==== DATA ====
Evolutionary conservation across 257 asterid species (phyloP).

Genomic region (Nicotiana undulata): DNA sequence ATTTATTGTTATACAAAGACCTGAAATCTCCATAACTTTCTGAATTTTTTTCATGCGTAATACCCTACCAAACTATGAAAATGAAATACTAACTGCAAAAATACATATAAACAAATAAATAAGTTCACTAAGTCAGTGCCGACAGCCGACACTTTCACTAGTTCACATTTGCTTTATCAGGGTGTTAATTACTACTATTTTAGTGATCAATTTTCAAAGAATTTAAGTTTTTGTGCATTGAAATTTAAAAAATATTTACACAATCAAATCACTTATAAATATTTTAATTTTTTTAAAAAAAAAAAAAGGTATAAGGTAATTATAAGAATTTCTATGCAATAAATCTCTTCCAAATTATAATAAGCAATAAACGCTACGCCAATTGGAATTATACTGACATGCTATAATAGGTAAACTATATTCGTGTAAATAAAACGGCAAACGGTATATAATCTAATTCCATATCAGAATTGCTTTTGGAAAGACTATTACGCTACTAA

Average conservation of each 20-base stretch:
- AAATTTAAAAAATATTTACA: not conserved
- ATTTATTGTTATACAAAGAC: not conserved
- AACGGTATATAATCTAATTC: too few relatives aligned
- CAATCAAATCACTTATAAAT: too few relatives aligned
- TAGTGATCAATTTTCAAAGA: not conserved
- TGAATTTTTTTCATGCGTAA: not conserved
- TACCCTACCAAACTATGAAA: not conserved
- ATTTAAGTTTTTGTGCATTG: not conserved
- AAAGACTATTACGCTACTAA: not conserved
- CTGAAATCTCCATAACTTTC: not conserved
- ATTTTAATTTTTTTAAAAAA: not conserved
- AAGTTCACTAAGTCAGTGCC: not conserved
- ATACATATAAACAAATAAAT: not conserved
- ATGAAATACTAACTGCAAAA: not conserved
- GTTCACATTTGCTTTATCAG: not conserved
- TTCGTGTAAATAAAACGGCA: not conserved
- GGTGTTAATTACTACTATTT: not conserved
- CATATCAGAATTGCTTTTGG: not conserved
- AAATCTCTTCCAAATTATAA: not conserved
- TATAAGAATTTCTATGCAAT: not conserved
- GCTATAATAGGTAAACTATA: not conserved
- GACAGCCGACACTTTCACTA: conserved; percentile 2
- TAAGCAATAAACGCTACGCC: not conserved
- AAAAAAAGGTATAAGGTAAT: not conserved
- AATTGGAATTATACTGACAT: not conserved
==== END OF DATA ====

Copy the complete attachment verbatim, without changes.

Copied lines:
Evolutionary conservation across 257 asterid species (phyloP).

Genomic region (Nicotiana undulata): DNA sequence ATTTATTGTTATACAAAGACCTGAAATCTCCATAACTTTCTGAATTTTTTTCATGCGTAATACCCTACCAAACTATGAAAATGAAATACTAACTGCAAAAATACATATAAACAAATAAATAAGTTCACTAAGTCAGTGCCGACAGCCGACACTTTCACTAGTTCACATTTGCTTTATCAGGGTGTTAATTACTACTATTTTAGTGATCAATTTTCAAAGAATTTAAGTTTTTGTGCATTGAAATTTAAAAAATATTTACACAATCAAATCACTTATAAATATTTTAATTTTTTTAAAAAAAAAAAAAGGTATAAGGTAATTATAAGAATTTCTATGCAATAAATCTCTTCCAAATTATAATAAGCAATAAACGCTACGCCAATTGGAATTATACTGACATGCTATAATAGGTAAACTATATTCGTGTAAATAAAACGGCAAACGGTATATAATCTAATTCCATATCAGAATTGCTTTTGGAAAGACTATTACGCTACTAA

Average conservation of each 20-base stretch:
- AAATTTAAAAAATATTTACA: not conserved
- ATTTATTGTTATACAAAGAC: not conserved
- AACGGTATATAATCTAATTC: too few relatives aligned
- CAATCAAATCACTTATAAAT: too few relatives aligned
- TAGTGATCAATTTTCAAAGA: not conserved
- TGAATTTTTTTCATGCGTAA: not conserved
- TACCCTACCAAACTATGAAA: not conserved
- ATTTAAGTTTTTGTGCATTG: not conserved
- AAAGACTATTACGCTACTAA: not conserved
- CTGAAATCTCCATAACTTTC: not conserved
- ATTTTAATTTTTTTAAAAAA: not conserved
- AAGTTCACTAAGTCAGTGCC: not conserved
- ATACATATAAACAAATAAAT: not conserved
- ATGAAATACTAACTGCAAAA: not conserved
- GTTCACATTTGCTTTATCAG: not conserved
- TTCGTGTAAATAAAACGGCA: not conserved
- GGTGTTAATTACTACTATTT: not conserved
- CATATCAGAATTGCTTTTGG: not conserved
- AAATCTCTTCCAAATTATAA: not conserved
- TATAAGAATTTCTATGCAAT: not conserved
- GCTATAATAGGTAAACTATA: not conserved
- GACAGCCGACACTTTCACTA: conserved; percentile 2
- TAAGCAATAAACGCTACGCC: not conserved
- AAAAAAAGGTATAAGGTAAT: not conserved
- AATTGGAATTATACTGACAT: not conserved